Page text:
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SMART INSIGHTS FROM PROFESSIONAL ADVISERS

Financial Lessons from the Year of the Dog

As we ring in the Chinese New Year, take a moment to reflect on what the Year of the Dog might mean for your finances.

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With festivities kicking off to celebrate the beginning of the Chinese New Year, it could be insightful for us all to reflect on what the Year of the Dog means, both personally and financially.

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In the Chinese culture, the new year is the first day of the first month in the traditional Chinese calendar. According to the Western calendar, Feb. 16 will mark the beginning of the Chinese New Year — also known as Spring Festival — the longest and most important celebration for Chinese families across the globe.

2018 marks the year of the dog. Chinese astrology describes the canine symbol as independent, sincere, loyal and decisive. The dog does not shy away from difficulties and is responsible. Just like man's best friend, the dog is loyal, clever and brave.

However, people with this symbol (those born in 2018, 2006, 1994, 1982, 1970, 1958, 1946 and 1934) are often characterized as sensitive, stubborn and emotional at times. So how do those traits fit in with people’s financial lives? And what can they do to take advantage of their positive attributes and work around the not-so-positive ones that might trip them up?

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The dog can teach us a trick or two on how to advance in our careers and improve our finances.

Be hands-on

With anything in life, you need to dig in and really be hands-on to achieve great success. It could mean taking on an extra side job or project to earn extra money or going the extra mile at your job to earn a nice promotion or raise. This is an area where people born under the sign of the dog should excel, considering their responsible side and dogged determination.

Network

In the Chinese culture, guanxi means relationships or connections. Relationships are built on trust and giving and receiving. However, you can't just have connections in order to be successful in money or other areas of life. You need to complement your networking prowess with a proven system that includes strategy, goal setting and people.

Use your talents

More and more people are not only working a full-time job but doing side work to earn extra pocket change. Dogs are clever and smart and can use these attributes to their advantage. Is there a skill you excel at, such as are you an artist or a math whiz? Create a side business or offer services, such as being a math tutor or creating sketches for a design company.

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Do some problem-solving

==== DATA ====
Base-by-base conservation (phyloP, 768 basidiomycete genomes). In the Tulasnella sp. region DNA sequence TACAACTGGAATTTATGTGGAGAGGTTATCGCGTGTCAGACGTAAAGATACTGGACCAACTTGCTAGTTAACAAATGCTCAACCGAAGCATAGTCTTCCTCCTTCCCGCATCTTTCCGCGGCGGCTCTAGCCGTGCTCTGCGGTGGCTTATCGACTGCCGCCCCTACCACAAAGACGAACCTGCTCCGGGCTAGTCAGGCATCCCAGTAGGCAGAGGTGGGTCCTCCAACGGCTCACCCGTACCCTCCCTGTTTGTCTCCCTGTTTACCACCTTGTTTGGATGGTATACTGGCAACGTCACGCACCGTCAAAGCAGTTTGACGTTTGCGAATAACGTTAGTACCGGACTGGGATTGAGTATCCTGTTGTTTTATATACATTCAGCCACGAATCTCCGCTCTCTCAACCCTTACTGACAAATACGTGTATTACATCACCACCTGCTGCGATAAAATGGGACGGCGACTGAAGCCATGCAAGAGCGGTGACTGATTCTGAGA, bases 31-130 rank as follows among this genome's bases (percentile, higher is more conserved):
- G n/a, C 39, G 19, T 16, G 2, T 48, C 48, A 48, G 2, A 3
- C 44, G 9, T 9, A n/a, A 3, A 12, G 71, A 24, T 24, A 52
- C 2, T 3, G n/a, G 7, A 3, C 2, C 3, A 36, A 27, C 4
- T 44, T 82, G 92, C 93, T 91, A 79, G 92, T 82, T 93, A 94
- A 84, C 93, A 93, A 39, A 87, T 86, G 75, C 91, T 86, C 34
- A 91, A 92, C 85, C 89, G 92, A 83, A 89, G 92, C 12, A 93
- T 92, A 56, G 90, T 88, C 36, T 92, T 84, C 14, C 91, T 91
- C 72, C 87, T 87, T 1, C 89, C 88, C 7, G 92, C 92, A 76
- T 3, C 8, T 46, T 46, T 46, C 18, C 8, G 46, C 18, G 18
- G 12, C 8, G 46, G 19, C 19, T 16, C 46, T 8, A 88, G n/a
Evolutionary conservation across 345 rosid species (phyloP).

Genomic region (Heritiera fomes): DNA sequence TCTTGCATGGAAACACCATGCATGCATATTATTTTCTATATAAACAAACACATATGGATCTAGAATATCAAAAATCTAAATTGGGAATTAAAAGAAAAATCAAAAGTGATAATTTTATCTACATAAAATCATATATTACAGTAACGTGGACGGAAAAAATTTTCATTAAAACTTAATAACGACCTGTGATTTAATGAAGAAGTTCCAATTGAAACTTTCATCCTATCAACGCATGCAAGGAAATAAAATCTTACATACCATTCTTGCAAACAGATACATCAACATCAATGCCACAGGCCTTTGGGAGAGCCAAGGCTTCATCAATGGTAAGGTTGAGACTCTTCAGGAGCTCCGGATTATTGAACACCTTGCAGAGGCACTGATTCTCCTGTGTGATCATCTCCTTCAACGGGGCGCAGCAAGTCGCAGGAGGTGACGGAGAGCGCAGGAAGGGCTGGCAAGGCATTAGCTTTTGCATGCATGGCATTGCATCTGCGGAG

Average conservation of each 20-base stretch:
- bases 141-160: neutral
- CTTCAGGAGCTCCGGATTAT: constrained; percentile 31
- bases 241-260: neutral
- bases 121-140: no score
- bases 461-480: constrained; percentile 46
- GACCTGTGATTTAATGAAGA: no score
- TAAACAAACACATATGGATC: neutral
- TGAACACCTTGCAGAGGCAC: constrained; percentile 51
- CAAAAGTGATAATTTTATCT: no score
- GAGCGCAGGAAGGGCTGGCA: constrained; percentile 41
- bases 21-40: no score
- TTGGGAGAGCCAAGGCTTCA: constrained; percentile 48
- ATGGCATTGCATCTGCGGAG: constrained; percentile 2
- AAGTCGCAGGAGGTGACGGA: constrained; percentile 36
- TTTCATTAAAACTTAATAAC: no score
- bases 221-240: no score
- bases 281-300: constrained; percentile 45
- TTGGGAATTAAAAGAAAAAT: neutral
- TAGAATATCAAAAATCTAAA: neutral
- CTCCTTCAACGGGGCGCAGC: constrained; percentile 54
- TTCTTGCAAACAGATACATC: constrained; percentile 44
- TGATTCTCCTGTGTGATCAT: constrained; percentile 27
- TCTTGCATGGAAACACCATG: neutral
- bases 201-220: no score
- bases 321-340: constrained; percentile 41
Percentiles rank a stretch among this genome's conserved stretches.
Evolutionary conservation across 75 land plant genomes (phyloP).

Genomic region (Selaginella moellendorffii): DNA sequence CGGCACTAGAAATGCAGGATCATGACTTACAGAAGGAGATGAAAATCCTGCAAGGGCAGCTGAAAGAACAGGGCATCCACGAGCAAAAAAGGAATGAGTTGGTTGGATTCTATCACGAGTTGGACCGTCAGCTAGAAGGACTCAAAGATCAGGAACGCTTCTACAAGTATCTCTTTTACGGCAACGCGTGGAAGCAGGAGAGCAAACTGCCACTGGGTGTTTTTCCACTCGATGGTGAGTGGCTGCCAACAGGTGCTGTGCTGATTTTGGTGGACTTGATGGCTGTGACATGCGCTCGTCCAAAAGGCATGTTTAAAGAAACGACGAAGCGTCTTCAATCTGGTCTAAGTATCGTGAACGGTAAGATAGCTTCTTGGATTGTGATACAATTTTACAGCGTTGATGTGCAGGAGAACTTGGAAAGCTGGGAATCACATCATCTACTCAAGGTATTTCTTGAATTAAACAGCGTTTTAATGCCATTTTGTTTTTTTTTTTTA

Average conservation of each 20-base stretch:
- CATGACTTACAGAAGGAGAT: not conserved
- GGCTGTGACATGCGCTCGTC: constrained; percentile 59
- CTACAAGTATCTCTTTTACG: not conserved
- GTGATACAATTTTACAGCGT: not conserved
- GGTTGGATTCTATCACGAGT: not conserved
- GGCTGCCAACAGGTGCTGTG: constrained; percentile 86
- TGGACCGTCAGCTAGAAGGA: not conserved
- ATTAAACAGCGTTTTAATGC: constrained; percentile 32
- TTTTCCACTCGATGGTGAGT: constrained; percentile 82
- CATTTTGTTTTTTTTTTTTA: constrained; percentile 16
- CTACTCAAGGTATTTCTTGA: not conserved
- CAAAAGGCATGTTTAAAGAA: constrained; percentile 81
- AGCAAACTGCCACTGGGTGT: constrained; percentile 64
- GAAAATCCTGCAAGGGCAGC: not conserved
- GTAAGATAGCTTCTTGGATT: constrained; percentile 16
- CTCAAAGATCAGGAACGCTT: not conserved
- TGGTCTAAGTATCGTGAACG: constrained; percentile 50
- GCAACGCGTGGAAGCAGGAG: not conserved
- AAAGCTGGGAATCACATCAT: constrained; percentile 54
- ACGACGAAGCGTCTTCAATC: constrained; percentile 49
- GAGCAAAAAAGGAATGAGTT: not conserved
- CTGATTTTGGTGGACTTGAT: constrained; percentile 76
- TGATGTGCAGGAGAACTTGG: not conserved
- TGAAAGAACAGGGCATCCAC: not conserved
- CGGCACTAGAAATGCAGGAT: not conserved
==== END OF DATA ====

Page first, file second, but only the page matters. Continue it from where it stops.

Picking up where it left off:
Dogs also use their intelligence to solve problems. Do you have a hard time saving money? The cost of living continues to increase, and maintaining a budget can be challenging. Do you find yourself burying a financial bone only to lose sight of its location? Think about those items that you could do without, such as premium cable or the latest and greatest tech gadgets.

Cable bills vary depending on provider and services; most bills run a few hundred a month. Technology now allows people to view television online, and Netflix provides ample opportunity to binge watch.

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Don't let finances 'go to the dogs'

Be clever and come up with different ways to reduce costs. Visit consignment shops instead of specialty stores. You might be surprised at the deals you could sniff out just by looking around. Make your own meals instead of heading to a restaurant. Not only will you save by preparing meals at home, it can be healthier for you in the long run.

Leave a paw print

As bills from the holidays are barking at the door, do you scratch your head wondering how you spent that much money? Without thinking, we often wander and stray. Being a dog means being responsible. Keep track of your expenses and monitor your spending. Do you tend to splurge? Or do you have excess monthly cash flow? Don’t dog out. Commit your extra money for a Roth IRA or 401(k) to build wealth for your financial independence.

Utilize your talents and strengths in the coming year to make 2018 the best year ever.

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Marguerita M. Cheng is the Chief Executive Officer at Blue Ocean Global Wealth. She is a CFP® professional, a Chartered Retirement Planning Counselor℠, Retirement Income Certified Professional and a Certified Divorce Financial Analyst. She helps educate the public, policymakers and media about the benefits of competent, ethical financial planning.

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This article was written by and presents the views of our contributing adviser, not the Kiplinger editorial staff. You can check adviser records with the SEC or with FINRA.